Putting a Spin on Gravity

Space was in the news last week with the remarkable photos of our universe courtesy of the Webb telescope. When we were a child, we would have expected that in 2022 space travel would be routine. But like so many things we believed as a kid—Santa Claus, the Mariners going to the World Series, the Rolling Stones retiring—we were wrong. One of the challenges to humans living on the Moon or Mars is that pesky force, gravity. It’s not particularly good for humans to live without earth-level gravity. But researchers at Kyoto University and the Kajima Corporation in Japan are working on solutions to the problem. They released a plan that would use centrifugal force to increase gravitational forces on the Moon and Mars to Earth-levels. They would develop ”massive, spinning cones that will use centrifugal force to simulate the effects of Earth’s gravity. These spinning cones will have an approximate radius of 328 feet (100 meters) and height of 1,312 feet (400 meters), and will complete one rotation every 20 seconds, creating a 1g experience for those inside (1g being the gravity on Earth).” Now these won’t be ready until after 2050 so don’t book your trips to the Moon anytime soon. Nonetheless, perhaps our grandchildren will enjoy the adulthood we expected. Watch the spiffy video below.

China Corner:  China’s Continuing Economic Crisis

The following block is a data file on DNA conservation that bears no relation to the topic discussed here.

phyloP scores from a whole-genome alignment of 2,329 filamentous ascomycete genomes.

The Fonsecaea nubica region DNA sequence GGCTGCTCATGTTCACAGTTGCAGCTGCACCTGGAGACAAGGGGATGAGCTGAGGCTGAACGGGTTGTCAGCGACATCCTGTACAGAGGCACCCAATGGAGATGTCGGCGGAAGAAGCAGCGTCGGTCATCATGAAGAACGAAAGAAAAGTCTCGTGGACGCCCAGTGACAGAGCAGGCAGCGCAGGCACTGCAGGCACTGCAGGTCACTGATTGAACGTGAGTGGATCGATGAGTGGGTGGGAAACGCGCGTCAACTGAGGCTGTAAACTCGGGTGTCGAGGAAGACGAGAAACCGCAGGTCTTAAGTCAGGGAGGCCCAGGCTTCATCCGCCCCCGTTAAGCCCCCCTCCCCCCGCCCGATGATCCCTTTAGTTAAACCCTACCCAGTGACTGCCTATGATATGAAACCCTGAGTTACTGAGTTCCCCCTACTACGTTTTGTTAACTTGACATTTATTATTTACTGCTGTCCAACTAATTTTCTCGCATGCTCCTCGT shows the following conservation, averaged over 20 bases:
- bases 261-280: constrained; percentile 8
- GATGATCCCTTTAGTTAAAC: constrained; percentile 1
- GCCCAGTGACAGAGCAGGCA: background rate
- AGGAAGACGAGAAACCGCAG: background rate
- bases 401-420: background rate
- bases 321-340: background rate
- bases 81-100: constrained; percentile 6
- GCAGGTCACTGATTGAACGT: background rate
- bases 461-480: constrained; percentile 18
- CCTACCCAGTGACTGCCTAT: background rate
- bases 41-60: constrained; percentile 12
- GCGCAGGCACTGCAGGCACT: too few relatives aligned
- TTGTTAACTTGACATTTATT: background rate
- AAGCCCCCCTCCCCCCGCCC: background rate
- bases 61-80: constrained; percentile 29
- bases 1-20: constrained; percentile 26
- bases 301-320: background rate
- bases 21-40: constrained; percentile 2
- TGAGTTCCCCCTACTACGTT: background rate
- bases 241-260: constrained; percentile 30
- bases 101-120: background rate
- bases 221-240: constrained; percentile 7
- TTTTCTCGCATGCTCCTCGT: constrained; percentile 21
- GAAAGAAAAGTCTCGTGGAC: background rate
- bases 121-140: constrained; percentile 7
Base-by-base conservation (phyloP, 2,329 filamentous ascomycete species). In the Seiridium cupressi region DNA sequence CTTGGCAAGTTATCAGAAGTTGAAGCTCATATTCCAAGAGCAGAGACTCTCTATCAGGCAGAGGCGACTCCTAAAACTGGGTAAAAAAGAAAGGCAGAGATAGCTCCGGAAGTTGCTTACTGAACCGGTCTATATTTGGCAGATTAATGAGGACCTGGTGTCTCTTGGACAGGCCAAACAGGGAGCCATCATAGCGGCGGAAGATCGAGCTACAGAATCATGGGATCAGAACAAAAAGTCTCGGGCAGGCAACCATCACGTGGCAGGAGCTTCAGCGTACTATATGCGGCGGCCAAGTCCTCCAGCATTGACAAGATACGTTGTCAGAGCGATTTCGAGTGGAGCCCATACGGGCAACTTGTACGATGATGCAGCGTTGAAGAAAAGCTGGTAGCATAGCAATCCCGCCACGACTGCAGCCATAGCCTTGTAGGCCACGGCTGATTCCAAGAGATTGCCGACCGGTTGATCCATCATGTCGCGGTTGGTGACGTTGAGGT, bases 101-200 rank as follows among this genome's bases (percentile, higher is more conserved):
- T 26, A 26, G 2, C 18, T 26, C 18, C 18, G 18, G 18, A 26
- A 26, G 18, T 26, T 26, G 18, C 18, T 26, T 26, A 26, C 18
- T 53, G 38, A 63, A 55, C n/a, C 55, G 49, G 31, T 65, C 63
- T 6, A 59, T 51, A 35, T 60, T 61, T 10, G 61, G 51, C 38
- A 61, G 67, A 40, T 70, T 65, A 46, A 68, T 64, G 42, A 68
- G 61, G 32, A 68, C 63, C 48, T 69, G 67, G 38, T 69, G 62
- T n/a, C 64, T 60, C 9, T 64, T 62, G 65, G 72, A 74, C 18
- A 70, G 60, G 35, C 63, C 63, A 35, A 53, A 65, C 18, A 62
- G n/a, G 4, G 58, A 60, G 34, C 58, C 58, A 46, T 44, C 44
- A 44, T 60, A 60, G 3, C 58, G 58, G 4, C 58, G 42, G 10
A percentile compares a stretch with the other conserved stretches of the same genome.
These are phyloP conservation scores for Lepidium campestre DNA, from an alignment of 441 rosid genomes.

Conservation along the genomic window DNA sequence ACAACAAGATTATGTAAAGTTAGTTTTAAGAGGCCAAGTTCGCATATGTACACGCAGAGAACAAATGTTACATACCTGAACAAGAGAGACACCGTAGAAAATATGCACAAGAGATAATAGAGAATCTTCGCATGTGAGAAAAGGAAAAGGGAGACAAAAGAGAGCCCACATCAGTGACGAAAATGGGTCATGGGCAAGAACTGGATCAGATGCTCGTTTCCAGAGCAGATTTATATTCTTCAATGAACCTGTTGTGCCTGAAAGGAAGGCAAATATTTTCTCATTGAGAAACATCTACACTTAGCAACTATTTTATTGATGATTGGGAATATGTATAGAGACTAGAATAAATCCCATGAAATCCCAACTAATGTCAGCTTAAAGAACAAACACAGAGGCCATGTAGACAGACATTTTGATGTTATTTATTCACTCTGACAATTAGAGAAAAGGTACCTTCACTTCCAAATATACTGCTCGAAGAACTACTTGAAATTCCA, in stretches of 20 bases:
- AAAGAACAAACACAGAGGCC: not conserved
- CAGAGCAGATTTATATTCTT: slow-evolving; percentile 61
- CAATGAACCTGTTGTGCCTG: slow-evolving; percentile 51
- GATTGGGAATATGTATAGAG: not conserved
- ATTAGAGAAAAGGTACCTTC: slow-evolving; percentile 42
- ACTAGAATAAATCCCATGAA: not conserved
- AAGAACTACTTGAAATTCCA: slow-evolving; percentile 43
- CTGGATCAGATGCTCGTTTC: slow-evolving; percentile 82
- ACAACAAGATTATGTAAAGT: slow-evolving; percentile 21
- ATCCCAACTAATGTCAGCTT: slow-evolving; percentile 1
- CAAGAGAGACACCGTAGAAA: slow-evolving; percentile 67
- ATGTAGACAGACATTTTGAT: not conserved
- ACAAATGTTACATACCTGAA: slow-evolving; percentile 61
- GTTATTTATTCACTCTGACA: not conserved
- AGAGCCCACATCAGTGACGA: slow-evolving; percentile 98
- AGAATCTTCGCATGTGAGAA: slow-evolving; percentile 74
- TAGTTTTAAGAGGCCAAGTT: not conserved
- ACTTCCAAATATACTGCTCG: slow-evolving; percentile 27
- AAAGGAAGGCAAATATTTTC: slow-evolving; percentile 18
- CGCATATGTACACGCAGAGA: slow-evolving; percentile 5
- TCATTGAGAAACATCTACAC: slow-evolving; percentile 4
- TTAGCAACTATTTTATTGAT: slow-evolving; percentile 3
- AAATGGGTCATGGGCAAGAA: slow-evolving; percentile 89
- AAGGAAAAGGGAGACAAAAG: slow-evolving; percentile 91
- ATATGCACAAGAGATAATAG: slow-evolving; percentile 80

Recently someone told me their financial advisor said it’s a good time to buy Chinese investments. We explained ever since China opened its financial markets to foreign firms, Wall Street has been saying it’s a good time to invest in China. And every time these sales people have said this, these so-called analysts, they have been wrong. You undoubtedly saw China announced low GDP growth of 0.4% for last quarter. But in reality it is likely China had negative growth in the second quarter. Retail sales were down 0.7 percent, when adjusting for commodity prices and currency, and imports were likely down last quarter as well. So consumer demand is obviously hurting, as one would expect with all the Covid shutdowns taking place in China. Meanwhile, there have been bank runs and protests as the banking/property crisis expands. This has been made worse by many residential development companies selling apartments “pre-sale,” that is sold to customers before the apartments are finished. But these companies now don’t have the money to finish the apartments and need to do more pre-sales but folks aren’t buying. And worse, those who were pre-sold are increasingly refusing to make their mortgage payments until they take possession of a finished apartment. Houze Song of MacroPolo states, “Since 2019, more than $5 trillion worth of apartments have been sold through presale.” Yeah, that’s a problem. In addition, we continue to see outflows of investment from China even as inflows increase into other emerging markets. People don’t believe me when I say there is a good chance China’s GDP growth rates over the next ten years will be lower than America’s. We could be wrong but we’re almost certainly more right than the compromised Wall Street analysts.